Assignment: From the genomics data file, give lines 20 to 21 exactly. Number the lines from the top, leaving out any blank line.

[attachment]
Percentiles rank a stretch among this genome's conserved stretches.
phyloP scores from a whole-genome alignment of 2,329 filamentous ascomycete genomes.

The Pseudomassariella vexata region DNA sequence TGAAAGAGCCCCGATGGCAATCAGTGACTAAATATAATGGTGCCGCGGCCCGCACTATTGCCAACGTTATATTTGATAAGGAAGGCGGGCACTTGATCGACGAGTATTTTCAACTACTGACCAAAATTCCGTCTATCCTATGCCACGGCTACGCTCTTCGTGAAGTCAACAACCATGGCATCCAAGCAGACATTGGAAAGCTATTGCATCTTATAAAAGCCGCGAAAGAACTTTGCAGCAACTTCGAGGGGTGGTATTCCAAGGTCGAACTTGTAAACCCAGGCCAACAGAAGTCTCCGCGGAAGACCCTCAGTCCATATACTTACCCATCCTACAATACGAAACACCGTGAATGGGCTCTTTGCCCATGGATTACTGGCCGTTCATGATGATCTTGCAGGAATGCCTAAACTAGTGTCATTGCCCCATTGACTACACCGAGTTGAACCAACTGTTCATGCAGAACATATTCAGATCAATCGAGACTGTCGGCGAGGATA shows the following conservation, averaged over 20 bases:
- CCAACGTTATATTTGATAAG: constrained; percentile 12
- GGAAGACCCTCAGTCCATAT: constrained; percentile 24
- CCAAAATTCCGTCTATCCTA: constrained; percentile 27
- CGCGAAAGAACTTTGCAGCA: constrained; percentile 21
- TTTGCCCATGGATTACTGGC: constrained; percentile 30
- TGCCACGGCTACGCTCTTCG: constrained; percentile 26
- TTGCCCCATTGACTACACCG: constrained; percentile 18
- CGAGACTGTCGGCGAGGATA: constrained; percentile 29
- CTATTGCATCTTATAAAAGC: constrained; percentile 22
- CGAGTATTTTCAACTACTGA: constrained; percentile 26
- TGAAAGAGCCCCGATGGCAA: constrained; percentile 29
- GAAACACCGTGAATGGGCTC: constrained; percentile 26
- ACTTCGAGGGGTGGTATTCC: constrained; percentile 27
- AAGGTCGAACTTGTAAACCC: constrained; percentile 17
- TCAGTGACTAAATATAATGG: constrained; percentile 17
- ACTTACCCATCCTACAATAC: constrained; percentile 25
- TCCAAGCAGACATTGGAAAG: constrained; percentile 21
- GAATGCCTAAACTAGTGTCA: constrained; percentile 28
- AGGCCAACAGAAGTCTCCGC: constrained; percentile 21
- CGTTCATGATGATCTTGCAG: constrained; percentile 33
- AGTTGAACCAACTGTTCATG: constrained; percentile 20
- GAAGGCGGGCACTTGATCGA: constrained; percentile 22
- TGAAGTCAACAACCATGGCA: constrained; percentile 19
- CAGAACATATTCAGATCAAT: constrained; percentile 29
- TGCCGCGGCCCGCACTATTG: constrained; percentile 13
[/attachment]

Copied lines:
- TCCAAGCAGACATTGGAAAG: constrained; percentile 21
- GAATGCCTAAACTAGTGTCA: constrained; percentile 28